The news of death brings forth an abundance of thoughts and dilemmas that remain for days on end. People you’ve seen walk in front of you talked to and talked about them in the third person when they were alive when they die, it’s like, they vanished.

You do have memories flashing by. Faint recollection of them, unless you’ve met them recently. How long do we hold onto their memories? Once they die?

Family and friends, sure. What happens to others?

Hypothetically, put yourself in this permanent position of absence from the world, and think. What would others make of us? Long after we’re gone? Did we impact anyone’s life so that they’ll remember us?

We imagine ourselves to grow old and slither away. But, what’s the guarantee that we won’t live to see that day.

Sure, there’d be people who will be pained to not find us with them, but how much will we matter when we’re gone? Like, really gone?!

There’s a verse in Quran (Surah-Al-Imran) that you can find in every Muslim Graveyard, “Qullu Nafsin Zaikatul maut,” which translates to “har jaandaar ko maut ka maza chakhna hai” (Every living being will taste death). Every time I read this, I question, what am I even planning things for?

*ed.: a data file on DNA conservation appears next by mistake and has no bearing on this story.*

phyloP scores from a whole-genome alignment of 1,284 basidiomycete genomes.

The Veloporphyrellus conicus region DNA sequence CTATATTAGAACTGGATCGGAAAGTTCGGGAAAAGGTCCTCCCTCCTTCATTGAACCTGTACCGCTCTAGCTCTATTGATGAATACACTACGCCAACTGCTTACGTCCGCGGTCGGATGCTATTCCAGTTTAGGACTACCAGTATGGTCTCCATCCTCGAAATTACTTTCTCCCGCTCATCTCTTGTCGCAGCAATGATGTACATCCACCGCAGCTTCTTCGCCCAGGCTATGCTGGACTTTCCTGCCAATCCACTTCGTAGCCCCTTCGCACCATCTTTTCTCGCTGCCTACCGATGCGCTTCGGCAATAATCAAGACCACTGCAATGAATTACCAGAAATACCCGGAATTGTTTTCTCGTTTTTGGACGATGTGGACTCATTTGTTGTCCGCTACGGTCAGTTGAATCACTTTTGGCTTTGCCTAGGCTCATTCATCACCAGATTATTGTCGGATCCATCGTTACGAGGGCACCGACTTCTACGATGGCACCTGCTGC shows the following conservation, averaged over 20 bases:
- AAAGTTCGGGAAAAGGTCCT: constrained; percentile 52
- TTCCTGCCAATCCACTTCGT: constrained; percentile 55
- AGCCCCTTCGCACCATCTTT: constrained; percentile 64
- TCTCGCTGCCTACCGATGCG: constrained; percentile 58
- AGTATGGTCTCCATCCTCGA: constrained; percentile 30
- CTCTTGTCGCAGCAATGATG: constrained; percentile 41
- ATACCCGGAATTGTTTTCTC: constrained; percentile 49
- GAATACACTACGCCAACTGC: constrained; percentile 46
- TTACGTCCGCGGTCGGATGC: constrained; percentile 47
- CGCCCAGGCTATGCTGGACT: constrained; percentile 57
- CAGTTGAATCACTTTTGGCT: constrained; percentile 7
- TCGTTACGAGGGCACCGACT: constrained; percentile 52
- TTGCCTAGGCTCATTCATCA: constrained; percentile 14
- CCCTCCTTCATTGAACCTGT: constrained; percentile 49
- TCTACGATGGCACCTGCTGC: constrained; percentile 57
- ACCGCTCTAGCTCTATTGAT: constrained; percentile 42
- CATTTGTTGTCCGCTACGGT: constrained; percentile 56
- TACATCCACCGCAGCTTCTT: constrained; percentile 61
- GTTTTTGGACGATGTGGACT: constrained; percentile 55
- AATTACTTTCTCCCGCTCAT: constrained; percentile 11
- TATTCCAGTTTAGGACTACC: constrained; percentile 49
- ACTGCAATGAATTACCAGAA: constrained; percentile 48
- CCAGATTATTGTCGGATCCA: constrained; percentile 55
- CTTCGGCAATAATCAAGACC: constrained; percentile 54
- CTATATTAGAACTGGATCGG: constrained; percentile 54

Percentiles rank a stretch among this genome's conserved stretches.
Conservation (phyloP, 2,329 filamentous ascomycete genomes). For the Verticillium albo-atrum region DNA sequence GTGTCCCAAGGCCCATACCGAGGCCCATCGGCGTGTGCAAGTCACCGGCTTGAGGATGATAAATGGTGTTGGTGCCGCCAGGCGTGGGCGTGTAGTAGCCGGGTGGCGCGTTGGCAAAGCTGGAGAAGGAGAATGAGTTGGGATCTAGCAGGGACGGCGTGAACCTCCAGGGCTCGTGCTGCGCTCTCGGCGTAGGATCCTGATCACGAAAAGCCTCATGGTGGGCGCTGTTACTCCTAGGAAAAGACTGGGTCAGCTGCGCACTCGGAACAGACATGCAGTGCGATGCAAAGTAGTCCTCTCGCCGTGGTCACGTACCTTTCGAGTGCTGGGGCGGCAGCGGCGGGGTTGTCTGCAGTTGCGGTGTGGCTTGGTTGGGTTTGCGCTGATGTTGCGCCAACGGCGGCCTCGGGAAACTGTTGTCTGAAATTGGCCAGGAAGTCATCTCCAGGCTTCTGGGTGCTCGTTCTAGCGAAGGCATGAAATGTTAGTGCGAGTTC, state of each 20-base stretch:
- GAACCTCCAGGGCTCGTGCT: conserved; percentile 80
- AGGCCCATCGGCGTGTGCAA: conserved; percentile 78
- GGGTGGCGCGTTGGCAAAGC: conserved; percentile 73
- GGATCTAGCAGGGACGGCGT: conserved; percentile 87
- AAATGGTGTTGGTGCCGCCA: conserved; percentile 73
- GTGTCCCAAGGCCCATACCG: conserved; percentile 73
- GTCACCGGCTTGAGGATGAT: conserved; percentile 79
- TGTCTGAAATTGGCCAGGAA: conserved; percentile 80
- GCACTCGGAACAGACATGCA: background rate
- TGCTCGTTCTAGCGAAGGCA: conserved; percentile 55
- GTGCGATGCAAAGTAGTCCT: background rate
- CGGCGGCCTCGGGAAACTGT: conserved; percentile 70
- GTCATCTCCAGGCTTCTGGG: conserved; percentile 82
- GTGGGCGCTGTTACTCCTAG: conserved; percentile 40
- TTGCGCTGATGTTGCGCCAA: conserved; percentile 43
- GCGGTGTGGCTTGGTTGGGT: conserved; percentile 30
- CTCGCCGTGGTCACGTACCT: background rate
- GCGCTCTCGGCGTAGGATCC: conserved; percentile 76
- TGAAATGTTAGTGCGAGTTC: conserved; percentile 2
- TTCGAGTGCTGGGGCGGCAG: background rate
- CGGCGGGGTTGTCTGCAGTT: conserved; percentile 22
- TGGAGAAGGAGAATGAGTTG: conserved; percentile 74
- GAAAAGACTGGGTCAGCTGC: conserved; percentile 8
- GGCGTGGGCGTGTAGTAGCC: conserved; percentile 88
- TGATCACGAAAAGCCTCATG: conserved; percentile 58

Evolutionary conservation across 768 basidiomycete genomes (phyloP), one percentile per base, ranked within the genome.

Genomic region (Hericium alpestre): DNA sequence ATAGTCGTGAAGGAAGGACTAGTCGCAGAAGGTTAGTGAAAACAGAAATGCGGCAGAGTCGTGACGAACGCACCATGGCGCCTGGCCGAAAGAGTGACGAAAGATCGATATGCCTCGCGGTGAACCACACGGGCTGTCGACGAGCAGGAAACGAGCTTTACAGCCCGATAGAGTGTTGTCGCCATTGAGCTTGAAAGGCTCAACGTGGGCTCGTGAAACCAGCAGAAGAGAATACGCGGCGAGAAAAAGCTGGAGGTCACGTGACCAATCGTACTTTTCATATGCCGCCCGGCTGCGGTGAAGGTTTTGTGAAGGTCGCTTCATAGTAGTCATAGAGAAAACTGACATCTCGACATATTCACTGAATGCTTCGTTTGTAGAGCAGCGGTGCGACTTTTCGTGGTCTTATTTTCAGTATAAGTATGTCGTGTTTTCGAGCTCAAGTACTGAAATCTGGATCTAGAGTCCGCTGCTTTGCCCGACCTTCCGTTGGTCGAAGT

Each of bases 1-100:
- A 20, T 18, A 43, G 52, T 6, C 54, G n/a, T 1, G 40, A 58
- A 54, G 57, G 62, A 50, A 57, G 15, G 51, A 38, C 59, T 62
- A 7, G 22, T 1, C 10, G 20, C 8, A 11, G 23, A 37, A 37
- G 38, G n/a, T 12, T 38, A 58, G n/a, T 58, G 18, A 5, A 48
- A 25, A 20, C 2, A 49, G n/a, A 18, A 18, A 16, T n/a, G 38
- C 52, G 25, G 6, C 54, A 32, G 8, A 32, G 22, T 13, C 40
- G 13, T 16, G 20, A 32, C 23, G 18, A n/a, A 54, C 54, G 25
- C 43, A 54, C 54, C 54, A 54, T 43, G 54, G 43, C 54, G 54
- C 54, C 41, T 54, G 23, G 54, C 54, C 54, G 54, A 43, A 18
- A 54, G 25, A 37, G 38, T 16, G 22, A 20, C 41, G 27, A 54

Is it for this life or the next?

I recall one of my first visits to the kabristan when one of my friends’ grandfather died. Throwing a handful of soil onto the grave while murmuring prayers in unison, we laid him to rest. The process happens quickly, but the feeling stays—the sense of putting an end. Stays, and you remember it every time you hear the news of a death.

Perhaps death is a lesson for all of us to stay grounded. We were made from the soil and would go back to it eventually.